Sassy is maturing into a beauty! She should mature at 15.2 hands high and is currently about 14.1 hh. She is as smart as a whip and has learned walk, trot, canter, and whoa in the round pen. She still has about a year and a half until saddle training will start, but she will make an amazing jumper or Dressage horse. She is our beloved Sassypants and lives up to her name every day!
This mare and foal was one of our worst stories.
They were abandoned, along with two German Shepherds, and left to starve to death. Billy’s mother was found dead by Animal Control. Theresa made milk to keep Billy alive and was barely alive herself. Both she and Billy had been attacked several times by the dogs and Billy’s tail had been completely degloved and a third of it had been eaten off. Theresa suffered major wounds to her left rear leg that left her with a bone infection. These two had MONTHS of intense veterinary care to get them healthy and adoptable.
Their stories do have a happy ending. Theresa was adopted by an amazing couple in the Antelope Valley as a companion horse for their older gelding and renamed Penny. Billy was adopted by a couple in Tehachapi and can already carry a saddle! His tail hair grew back, and although it is short…he looks amazing.
Hank is one of six that was seized from an owner by Animal Control. He was a yearling at the time of his seizure. Hank Jr. enjoyed being the baby but he was all boy. He whinnied to us every time we come outside. When I peek at the horses from the house, I can always find him playing with his buddies next to him. He enjoys being brushed. He especially loves his carrots and apples. Hank was gelded several months after he came to us. Ann’s daughter, Hannah, started him under saddle in in the spring of 2013, Hankie was adopted and now Hank lives on a cattle ranch in Utah. Hank’s new family writes: “Thank you for such the big hearted horse! He learns quick . Been working him mostly every night. He is great with the ground work! And spent all evening riding him with just a hackamore. Going to be quite the ranch horse. He makes me smile everyday and impresses me too! Quite the horse ! Thanks again. And thank you all kindly! Take care.”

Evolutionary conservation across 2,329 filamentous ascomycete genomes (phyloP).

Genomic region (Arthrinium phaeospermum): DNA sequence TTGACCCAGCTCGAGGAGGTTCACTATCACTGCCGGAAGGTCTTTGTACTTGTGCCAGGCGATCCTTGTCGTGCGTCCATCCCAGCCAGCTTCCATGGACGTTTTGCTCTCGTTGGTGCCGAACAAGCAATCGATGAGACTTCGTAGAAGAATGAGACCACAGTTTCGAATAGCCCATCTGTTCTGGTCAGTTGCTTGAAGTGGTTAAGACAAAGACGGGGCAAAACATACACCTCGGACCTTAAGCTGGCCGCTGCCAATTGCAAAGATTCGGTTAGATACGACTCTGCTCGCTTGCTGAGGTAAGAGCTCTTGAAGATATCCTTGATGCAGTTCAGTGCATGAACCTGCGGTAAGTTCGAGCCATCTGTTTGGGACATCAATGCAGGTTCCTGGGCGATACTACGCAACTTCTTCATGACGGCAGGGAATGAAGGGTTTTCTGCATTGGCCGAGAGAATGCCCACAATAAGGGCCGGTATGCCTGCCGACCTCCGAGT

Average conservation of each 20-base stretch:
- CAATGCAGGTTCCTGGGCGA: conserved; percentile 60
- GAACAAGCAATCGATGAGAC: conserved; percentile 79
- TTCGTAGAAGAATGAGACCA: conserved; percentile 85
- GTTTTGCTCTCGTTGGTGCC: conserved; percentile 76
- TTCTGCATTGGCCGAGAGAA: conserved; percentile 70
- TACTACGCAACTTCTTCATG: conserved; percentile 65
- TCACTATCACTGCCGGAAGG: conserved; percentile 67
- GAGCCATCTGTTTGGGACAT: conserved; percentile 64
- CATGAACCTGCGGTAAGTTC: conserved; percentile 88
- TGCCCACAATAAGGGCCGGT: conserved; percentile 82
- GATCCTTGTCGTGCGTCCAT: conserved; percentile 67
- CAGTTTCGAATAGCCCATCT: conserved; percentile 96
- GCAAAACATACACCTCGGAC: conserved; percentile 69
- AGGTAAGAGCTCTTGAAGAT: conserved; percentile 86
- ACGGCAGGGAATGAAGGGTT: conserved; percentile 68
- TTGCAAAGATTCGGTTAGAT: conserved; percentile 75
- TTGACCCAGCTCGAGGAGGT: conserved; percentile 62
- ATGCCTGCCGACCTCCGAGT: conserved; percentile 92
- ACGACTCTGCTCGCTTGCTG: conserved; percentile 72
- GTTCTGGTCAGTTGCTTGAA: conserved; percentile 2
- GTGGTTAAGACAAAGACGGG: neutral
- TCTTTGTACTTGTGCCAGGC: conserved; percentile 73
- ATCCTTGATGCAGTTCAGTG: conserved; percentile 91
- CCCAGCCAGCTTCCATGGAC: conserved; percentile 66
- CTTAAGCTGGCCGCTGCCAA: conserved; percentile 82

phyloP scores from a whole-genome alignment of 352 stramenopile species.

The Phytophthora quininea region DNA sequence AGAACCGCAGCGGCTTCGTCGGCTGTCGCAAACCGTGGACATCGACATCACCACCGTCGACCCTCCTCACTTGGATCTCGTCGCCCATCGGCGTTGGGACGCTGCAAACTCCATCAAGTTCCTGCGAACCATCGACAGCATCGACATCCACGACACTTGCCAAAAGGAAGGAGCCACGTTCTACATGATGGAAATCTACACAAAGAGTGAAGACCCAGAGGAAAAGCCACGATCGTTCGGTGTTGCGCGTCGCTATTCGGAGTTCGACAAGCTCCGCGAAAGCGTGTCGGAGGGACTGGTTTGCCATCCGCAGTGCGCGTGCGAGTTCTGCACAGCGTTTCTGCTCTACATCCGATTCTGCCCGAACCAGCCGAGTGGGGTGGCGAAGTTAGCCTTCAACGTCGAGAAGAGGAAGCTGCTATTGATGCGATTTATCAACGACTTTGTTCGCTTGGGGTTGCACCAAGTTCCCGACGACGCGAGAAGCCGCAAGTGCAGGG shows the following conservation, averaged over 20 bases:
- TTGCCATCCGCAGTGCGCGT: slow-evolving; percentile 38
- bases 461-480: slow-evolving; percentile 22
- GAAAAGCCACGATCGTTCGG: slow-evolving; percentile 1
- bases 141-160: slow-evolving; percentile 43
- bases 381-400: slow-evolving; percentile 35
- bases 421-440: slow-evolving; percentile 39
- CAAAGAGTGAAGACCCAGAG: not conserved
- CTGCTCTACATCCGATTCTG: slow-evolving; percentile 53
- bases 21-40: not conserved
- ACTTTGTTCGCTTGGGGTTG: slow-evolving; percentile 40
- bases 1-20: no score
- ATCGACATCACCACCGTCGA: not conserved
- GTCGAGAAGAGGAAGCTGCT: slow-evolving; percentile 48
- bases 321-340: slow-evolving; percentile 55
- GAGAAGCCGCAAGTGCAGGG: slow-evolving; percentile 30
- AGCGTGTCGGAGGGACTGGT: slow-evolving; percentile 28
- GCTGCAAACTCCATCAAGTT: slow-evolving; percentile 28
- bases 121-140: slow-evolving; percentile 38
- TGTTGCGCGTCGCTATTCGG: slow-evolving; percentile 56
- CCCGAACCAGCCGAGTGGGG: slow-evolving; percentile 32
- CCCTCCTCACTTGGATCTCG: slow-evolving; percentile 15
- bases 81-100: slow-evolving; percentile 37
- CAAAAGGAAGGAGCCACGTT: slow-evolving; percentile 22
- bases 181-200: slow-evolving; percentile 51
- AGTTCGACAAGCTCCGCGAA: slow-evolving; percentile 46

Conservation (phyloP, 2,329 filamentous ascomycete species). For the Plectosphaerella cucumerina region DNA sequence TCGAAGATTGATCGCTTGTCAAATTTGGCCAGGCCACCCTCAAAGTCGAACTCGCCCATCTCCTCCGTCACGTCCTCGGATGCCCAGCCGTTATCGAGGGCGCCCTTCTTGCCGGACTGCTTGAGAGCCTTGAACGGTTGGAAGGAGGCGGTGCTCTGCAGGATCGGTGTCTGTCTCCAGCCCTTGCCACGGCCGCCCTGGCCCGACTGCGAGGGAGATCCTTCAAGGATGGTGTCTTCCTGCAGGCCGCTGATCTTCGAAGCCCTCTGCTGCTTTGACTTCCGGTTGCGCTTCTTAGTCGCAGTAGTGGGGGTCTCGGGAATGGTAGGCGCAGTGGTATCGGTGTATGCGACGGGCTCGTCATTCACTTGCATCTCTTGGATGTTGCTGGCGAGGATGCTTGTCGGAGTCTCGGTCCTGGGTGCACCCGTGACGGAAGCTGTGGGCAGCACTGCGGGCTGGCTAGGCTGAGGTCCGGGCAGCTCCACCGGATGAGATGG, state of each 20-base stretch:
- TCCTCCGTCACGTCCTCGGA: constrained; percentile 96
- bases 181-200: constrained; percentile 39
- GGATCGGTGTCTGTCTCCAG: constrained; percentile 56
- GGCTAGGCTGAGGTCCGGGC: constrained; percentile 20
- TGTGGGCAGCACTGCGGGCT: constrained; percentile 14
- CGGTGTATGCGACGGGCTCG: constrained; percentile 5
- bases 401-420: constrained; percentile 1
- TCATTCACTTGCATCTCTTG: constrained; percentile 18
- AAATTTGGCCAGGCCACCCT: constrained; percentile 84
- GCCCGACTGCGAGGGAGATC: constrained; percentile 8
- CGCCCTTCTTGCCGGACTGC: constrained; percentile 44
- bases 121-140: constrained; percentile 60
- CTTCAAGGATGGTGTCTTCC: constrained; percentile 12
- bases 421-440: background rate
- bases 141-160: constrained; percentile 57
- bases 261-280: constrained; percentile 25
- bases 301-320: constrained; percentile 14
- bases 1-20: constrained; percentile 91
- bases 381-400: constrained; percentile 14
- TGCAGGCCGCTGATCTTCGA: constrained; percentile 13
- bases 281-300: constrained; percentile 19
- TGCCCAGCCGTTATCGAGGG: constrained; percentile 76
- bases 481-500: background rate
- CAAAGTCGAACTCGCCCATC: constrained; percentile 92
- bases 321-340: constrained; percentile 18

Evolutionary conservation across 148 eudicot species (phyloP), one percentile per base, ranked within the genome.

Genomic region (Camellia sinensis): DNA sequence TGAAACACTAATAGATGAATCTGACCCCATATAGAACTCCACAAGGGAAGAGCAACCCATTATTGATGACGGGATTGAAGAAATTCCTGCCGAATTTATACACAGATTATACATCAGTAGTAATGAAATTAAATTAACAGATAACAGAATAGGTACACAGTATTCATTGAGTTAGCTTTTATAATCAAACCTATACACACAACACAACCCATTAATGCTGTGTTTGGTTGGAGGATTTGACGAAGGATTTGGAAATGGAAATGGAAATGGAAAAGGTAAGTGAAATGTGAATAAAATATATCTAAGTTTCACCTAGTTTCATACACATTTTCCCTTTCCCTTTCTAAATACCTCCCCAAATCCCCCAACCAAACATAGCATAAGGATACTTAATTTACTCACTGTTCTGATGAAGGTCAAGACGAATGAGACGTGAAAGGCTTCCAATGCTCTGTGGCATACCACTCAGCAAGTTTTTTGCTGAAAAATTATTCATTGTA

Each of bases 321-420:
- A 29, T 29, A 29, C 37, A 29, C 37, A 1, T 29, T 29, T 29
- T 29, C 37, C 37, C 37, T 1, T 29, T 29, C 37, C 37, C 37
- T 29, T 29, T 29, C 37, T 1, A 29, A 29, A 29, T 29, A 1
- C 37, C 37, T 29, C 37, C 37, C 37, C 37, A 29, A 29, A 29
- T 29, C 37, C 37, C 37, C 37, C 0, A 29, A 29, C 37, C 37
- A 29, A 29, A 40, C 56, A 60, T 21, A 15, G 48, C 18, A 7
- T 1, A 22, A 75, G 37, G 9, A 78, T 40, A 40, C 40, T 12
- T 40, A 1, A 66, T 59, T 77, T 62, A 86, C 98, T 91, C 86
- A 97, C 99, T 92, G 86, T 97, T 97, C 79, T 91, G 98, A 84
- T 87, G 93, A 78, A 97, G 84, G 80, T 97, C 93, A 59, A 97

Esperanza and Big Red
Esperanza and Big Red are both Thoroughbreds. Big Red was seized from his owner for cruelty and neglect and the previous owner is currently serving prison time for it. Animal Control was not sure he would survive the trailer ride back to the shelter! When we first got him, he was very difficult to work with. At 16.3 hands, he knew how to use his size to push people around. It took about 6 months before we got him to the point to ride. And when we did, he just amazed us! His personality also went through a big change and he became one of the ranch favorites, for us and visitors alike. We learned he knew how to jump and had dressage experience so we looked to find a home where he could use his talents.
The one thing in the back of our minds was his attachment to Esperanza. We really did not want to seperate them because they loved each other so much. She was one that we spent nearly $3,000 on in vet and farrier bills just in the first few months to get her sound. She was also severely underweight. But, right away, we knew she was special. In all of my life I had never come across a horse that was just so honest and willing through and through. Esperanza gave lessons and was our go-to gal for the smallest of children while she was with us.
As it turned out, we found a home for them both together. They were adopted by a surgeon who rides English and Dressage. They currently live in Burbank! Both are so loved and spoiled. And…not too far way for a visit!
“Horse Talk” Victorville Daily Press, gives a nod to Mea Ola’s Place and the two new rescued pregnant mares.
High Desert Pets, a publication of the Victorville Daily Press, recently featured Mea Ola’s Place!
The Tehachapi News recently carried a article about horse rescues. Our Ann was interviewed as part of that article. You can read it by clicking on the logo below.